The rest of the week was very full.  I managed to catch-up with a few friends, went out for dinner with Lesley (one of my 'longest term' friends....oldest friend can be misconstrued!) and completed my shopping for essentials; twiglets, chocolate, etc.  Richard and I spent some time together, going to the mall, picking up yet more Marmite memorabilia.    Unfortunately, my one trip with my sister ended with her going to the physio for a back problem.  Bending down to find my size in a pair of navy ankle boots was, it would appear, the final straw, and not the cause of her injury.  We did manage to share a New Year's Eve meal together, at mum's, as well as lunch on Sunday (and I did find my size in the navy boots!)  Steph treated us to a lovely homemade spaghetti bolognaise on Sunday evening, and then it was Monday; time to fly back to my other home. 
Richard and Steph landed on the doorstep, bright and early, and my somewhat lighter cases were put in the car.  Many hugs and kisses later, I walked into the departure area and made my way to the desk.  Yes, I had packed my bags myself, and yes they had been in my presence at all times, and no, no one had asked me to carry anything.  With lipstick, liquids and gels in a plastic bag, I proceeded to the lounge, after the bi-annual purchase of 'London' t-shirts.  The chicken sausages were as good as I had remembered, and I ate a hearty breakfast, followed by a yoghurt, banana and satsuma, the latter consumed through boredom rather than to balance the diet.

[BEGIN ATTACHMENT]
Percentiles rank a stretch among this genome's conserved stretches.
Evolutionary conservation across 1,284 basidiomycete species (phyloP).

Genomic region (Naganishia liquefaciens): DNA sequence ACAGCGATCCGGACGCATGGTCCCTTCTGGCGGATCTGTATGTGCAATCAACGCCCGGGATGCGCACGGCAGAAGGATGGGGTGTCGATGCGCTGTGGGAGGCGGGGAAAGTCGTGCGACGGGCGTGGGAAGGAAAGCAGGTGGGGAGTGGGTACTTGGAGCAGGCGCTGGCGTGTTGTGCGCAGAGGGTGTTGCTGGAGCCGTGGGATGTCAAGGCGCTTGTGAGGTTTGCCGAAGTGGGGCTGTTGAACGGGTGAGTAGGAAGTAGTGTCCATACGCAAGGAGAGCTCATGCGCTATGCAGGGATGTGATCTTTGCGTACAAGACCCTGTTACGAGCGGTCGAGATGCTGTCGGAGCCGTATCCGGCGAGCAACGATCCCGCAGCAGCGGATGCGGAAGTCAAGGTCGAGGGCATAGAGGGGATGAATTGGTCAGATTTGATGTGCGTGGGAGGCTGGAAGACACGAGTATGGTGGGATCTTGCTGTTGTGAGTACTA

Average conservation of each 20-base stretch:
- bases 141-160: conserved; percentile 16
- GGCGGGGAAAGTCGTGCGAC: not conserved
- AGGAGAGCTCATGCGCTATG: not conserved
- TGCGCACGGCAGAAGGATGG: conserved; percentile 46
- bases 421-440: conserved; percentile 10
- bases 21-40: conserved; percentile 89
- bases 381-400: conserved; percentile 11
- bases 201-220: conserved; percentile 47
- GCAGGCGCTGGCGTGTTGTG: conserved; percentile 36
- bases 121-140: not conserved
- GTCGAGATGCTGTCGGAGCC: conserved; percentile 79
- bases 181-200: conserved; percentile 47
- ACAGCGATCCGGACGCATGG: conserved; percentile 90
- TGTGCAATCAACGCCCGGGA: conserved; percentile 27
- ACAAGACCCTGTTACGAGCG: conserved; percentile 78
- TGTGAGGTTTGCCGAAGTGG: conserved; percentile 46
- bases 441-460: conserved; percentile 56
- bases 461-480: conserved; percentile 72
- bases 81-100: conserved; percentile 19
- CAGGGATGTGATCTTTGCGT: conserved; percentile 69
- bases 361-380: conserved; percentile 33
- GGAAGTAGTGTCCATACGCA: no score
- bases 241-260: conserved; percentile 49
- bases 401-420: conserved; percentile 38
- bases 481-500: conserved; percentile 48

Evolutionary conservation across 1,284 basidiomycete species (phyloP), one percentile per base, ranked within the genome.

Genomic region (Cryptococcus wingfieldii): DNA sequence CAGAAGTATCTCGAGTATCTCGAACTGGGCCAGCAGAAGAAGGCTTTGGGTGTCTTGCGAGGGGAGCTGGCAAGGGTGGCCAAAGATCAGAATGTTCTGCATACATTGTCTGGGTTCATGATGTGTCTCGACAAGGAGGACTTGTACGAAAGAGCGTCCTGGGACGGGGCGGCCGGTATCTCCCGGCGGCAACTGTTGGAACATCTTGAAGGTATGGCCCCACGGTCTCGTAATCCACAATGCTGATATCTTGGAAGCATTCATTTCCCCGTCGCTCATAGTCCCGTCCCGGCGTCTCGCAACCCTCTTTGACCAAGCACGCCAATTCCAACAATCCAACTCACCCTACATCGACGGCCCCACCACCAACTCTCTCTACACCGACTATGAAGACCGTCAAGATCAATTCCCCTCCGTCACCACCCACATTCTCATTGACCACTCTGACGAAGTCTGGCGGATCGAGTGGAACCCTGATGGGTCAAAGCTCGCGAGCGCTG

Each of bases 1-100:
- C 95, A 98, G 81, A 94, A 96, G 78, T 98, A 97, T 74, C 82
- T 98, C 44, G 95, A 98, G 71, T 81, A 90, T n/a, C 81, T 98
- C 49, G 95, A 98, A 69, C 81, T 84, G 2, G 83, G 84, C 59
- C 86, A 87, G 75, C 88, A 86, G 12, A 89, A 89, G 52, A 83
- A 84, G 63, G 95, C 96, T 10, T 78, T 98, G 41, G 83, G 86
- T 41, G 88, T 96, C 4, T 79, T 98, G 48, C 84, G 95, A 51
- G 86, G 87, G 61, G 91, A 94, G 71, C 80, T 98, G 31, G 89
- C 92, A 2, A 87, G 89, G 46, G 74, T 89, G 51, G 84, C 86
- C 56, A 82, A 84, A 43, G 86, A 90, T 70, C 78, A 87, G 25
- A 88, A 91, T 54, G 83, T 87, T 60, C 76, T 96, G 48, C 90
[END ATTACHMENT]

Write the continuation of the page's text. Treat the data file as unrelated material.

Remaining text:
Although we left the gate late, the tailwind helped to keep the flight ontime, and this time, it was full.  Not watching the new Matt Damon film was a better choice the second time around, as my neighbour was not in the best of health.  Although a charming young gentleman, who kindly placed my hat in the overhead bin, together with my duty free t-shirts, his need for a nurse would have been more apt than that of a flight attendant.  I was thankful for the partition between the seats as we reclined, no matter how small, as he curled into the foetus position and slept, snoring, waking for intermittent coughing, for most of the flight.  I managed, again, to perform my bi-annual gymnastic routine, in order to use the smallest room on the plane, and once again (having a view of half an engine from my window,) when attempting to secure a good photo opportunity over Greenland.  The cloudless sky allowed the most spectacular views, which was most unexpected this time of year. 

We landed on time, and my flight to Austin had no delays. A Bailey's on the Rocks completed perfection, and for a third time the non-watching of the Matt Damon film proved to be an excellent choice, as my neighbour for the next thirty minutes, dribbled continuously.  (He was asleep; he was not playing soccer down the aisles!)  My welcoming committee were slightly late, as I made it to the carousel before espying Matnee running into the building, closely followed by Dana.  Edward breezed in, almost apologetically.  My bags appeared, and we left for home, for the January 2nd Christmas day distribution.  All appeared to be happy with their gifts and I was happy to go to bed and fall asleep before the end of the college football bowl game.  I awoke full of life and raring to go, at 1am!  Oh the joys of jet lag!

Back to work. A new week, a new year and the opportunity of yet....another story.